... what was a starchy, Episcopalian heir to a blue-blooded Yankee political pedigree to do? And what of his reckless, apparently non-religious, playboy son? These were the intertwined questions faced by Vice President Bush and George W. in the 1980s as they planned Poppy Bush's run for president in 1988--and W.'s political future.
Baker's chapter titled "The Conversion" features startling revelations that challenge the well-known narratives of the Bush family's religious history-- including the way they crafted a strategy for winning over the religious right, and the creation of a conversion legend for George W. Bush. The purpose of the latter was not only to position him as a religious and political man of his time, but to neutralize the many issues from his past that threatened to undermine his future in politics (and possibly that of his father as well). The plan probably worked far better than anyone could have hoped. "I'm still amazed," Doug Wead, a key architect of the Bush family's evangelical outreach strategy told Baker, "how naïve so many journalists are who have covered politics all of their life."
Under [Doug] Wead's tutelage, Poppy would learn the ins and outs of the evangelical world. But Poppy and W. had a problem in common. Baker writes that they knew that W.'s "behavior before becoming governor [of Texas in 1994] his partying, his womanizing, and in particular his military service problems--posed a serious threat to his presidential ambitions. Their solution was to wipe the slate clean--through religious transformation."(Via Frederick Clarkson at Talk2Action.)
A Tale of Two Conversions
For this to work they needed "a credible conversion experience and a presentable spiritual guide." And so the legend goes that none other than Billy Graham paid a visit to his longtime friends at the Bush family estate in Kennebunkport, Maine. This led to the famous walk on the beach that George W. Bush says "planted a mustard seed in my soul," and to his supposed rebirth as an evangelical Christian. That was the accepted narrative in the media and throughout the evangelical world for years. But Graham later told a journalist that he does not remember the encounter; and to another said he does remember a walk on the beach--but not, apparently, any kind of spiritually meaningful conversation. Whatever the facts of the Graham episode, there are actually two conversion stories. The second was deep-sixed in favor of the Graham story, and only emerged after George W. was elected president.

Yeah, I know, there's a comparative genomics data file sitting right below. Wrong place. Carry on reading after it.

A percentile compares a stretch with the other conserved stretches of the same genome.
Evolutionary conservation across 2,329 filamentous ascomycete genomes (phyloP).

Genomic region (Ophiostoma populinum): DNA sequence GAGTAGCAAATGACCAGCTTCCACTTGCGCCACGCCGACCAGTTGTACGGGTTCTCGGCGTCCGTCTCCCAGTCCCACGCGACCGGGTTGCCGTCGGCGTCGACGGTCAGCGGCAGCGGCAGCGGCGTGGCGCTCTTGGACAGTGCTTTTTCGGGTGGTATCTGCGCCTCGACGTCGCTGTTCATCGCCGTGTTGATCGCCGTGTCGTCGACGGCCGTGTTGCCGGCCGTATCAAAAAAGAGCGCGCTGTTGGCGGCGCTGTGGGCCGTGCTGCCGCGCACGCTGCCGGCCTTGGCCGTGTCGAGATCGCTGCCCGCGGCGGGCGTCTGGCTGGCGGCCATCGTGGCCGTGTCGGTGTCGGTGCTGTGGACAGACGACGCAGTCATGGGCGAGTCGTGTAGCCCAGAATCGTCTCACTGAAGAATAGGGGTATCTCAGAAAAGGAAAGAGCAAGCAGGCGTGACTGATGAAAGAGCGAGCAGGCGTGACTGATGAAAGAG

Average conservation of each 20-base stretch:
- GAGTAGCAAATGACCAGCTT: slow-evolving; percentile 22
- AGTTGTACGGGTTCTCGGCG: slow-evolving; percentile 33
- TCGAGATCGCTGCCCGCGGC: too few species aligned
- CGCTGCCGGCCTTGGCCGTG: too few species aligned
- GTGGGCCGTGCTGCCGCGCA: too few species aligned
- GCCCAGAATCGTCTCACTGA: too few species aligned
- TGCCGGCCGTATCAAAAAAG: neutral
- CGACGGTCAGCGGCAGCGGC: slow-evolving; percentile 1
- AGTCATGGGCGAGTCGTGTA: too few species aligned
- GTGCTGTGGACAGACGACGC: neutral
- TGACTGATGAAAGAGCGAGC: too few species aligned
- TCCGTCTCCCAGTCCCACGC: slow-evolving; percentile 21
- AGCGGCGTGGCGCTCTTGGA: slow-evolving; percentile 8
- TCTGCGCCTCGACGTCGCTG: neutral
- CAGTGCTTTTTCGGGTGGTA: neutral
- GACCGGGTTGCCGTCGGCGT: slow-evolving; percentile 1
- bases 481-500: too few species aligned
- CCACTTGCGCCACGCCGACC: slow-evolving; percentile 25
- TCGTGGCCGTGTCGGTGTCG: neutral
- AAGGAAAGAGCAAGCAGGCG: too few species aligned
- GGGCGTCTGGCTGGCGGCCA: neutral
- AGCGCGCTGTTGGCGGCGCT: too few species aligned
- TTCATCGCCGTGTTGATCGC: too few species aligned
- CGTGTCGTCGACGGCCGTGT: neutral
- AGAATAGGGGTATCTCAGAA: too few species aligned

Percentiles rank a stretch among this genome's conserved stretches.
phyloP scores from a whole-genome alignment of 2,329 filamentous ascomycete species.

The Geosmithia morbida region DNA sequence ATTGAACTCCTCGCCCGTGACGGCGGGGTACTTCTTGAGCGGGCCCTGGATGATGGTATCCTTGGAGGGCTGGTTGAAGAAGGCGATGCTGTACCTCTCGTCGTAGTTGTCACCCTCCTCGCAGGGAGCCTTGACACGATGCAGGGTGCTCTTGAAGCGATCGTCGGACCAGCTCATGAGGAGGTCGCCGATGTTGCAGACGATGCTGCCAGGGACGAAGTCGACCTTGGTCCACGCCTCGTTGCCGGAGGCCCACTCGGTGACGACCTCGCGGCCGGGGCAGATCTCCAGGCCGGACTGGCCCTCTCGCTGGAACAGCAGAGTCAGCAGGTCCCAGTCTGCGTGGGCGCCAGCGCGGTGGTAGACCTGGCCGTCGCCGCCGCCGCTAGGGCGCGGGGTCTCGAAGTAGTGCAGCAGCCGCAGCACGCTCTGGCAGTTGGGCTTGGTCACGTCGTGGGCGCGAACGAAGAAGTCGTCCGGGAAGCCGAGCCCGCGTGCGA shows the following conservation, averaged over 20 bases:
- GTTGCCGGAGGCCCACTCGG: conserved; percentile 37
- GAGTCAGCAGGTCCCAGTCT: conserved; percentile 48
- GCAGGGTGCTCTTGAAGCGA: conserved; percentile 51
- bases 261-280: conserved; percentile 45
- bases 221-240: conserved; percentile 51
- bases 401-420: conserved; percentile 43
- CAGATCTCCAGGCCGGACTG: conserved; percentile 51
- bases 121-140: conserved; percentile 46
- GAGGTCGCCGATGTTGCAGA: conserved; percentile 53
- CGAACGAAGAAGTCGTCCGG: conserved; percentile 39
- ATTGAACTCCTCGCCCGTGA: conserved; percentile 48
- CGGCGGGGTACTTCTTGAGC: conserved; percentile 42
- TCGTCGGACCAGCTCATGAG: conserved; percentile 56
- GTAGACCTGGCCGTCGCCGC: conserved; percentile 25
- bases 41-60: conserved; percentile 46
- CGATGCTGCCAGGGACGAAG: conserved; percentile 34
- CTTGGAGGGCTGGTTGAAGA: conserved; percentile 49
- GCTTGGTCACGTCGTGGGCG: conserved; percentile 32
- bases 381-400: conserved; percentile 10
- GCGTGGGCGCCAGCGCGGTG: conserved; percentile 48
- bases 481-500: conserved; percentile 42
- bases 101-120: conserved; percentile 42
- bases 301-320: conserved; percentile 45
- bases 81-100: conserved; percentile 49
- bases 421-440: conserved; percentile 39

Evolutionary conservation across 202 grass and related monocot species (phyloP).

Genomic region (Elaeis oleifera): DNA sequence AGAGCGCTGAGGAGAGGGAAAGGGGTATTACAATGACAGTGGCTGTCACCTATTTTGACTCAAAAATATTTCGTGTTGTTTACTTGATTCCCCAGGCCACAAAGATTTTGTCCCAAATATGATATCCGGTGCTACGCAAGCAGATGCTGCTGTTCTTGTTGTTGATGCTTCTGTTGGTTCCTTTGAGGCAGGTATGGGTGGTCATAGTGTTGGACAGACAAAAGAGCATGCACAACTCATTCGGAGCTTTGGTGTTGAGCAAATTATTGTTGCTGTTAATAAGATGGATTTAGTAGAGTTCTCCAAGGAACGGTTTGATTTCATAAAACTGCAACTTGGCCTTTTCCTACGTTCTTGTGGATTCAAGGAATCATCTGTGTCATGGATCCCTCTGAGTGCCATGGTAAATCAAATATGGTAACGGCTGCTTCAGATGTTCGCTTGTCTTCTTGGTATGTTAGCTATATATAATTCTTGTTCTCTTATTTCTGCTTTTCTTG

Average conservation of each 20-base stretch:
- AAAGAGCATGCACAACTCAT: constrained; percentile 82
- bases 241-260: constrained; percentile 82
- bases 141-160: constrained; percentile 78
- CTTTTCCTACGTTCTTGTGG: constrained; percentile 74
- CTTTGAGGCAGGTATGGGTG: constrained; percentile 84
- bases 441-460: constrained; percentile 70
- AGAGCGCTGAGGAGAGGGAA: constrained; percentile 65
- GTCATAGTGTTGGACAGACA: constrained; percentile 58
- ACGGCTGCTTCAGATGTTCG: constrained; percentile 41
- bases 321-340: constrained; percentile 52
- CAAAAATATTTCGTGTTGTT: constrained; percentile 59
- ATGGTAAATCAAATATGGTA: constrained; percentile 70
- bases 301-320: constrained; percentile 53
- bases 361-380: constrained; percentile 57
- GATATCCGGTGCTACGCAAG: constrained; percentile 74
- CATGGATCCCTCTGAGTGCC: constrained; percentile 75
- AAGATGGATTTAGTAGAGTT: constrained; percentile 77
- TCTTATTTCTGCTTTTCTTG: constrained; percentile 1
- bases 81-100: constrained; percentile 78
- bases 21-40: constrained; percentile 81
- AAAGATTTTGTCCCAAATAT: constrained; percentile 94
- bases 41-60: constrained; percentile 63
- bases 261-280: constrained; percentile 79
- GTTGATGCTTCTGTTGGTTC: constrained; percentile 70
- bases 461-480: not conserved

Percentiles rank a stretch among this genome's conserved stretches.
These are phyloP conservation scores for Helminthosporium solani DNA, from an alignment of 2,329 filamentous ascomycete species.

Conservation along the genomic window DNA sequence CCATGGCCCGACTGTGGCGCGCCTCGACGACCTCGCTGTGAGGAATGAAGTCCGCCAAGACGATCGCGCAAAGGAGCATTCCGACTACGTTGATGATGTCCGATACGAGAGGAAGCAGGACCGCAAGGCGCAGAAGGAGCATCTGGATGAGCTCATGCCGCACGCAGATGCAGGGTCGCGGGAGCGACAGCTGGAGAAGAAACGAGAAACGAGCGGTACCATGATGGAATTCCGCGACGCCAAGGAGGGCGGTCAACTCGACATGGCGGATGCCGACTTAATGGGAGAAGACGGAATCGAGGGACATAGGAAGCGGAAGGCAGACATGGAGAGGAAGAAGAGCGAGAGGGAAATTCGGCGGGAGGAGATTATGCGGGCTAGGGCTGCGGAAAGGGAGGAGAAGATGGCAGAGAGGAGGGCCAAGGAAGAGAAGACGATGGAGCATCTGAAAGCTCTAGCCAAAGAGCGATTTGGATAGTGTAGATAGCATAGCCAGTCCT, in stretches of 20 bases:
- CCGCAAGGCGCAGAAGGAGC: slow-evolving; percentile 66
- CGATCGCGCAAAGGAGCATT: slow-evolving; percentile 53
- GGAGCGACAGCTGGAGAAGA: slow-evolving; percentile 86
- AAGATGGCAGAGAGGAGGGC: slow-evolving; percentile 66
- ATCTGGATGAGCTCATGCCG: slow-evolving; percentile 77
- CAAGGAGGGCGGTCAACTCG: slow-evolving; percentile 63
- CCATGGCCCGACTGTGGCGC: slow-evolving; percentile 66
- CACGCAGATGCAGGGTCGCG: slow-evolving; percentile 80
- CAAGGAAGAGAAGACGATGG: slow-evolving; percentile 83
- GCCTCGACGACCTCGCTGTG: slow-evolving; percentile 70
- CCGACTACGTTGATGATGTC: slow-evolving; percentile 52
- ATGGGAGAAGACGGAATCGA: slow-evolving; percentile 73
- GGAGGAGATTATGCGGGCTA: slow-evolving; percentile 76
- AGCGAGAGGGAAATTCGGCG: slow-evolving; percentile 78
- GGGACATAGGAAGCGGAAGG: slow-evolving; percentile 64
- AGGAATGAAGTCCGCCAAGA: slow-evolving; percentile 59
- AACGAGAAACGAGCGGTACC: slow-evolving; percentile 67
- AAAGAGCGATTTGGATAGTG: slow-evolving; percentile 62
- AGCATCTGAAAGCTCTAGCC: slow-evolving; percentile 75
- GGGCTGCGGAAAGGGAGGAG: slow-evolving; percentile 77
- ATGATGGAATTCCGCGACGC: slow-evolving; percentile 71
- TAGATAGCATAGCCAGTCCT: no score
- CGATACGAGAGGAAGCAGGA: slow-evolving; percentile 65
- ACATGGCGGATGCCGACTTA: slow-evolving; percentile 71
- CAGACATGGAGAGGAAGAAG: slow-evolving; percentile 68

The itinerant evangelist Arthur Blessitt, famous for dragging (mostly on wheels) a 12-foot cross around the world, posted the story on his Web site in October 2001, noting that he met with George W. Bush a full year earlier than Graham. "Mr. George W. Bush," wrote Blessitt, "a Midland oilman, listened to the radio broadcast and asked one of his friends `Can you arrange for me to meet Arthur Blessitt and talk to him about Jesus?' And so it came to pass."
Wead, Baker reports, "had warned the Bushes that they had to be careful how they couched their conversion story. It couldn't be seen as something too radical or too tacky. Preachers who performed stunts with giant crosses would not do. Billy Graham, `spiritual counselor to presidents,' would do perfectly." And that was the story that speechwriter Karen Hughes wove into Bush's 1999 campaign book, A Charge to Keep. There was no mention of Blessitt.
I'm not sure how credible Baker's book is. The link I've just given also includes a quote from the book claiming that Bush helped a Texas girlfriend procure an illegal abortion prior to Roe v. Wade, and I think this is the book that I've heard suggests George H.W. Bush and the CIA had involvement in the JFK assassination, which I find wildly implausible.